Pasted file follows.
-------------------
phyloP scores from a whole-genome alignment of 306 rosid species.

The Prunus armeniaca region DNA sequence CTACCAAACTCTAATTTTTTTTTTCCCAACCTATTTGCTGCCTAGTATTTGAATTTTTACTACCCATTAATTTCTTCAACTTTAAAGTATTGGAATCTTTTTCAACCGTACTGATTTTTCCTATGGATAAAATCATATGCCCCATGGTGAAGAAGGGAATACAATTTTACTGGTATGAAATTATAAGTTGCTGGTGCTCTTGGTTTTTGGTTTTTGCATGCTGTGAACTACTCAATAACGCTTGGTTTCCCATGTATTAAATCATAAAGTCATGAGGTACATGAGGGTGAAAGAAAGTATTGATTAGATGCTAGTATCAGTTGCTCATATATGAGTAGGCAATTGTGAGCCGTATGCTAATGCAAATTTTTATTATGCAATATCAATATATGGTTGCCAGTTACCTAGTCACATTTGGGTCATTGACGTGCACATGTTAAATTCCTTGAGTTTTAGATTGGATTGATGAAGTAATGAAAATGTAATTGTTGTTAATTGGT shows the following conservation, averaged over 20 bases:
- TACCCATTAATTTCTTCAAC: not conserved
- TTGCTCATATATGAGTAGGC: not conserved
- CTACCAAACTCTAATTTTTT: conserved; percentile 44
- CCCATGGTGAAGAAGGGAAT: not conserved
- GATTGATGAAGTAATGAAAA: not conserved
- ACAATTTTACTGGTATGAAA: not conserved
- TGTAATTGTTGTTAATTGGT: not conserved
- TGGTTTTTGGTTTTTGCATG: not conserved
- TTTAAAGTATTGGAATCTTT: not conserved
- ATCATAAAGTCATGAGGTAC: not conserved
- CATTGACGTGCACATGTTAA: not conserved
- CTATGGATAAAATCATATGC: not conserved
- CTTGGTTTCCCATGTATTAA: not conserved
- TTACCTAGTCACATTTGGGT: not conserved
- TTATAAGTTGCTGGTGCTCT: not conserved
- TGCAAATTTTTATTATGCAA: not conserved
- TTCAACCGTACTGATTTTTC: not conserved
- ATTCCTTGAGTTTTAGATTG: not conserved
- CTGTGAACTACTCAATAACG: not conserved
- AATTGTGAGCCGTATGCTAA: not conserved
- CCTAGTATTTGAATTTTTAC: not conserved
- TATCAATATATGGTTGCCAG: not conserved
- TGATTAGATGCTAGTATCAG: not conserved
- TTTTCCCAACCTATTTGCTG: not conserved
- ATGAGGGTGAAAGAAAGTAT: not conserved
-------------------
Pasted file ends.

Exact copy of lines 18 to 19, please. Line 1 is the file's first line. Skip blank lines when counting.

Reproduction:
- TGCAAATTTTTATTATGCAA: not conserved
- TTCAACCGTACTGATTTTTC: not conserved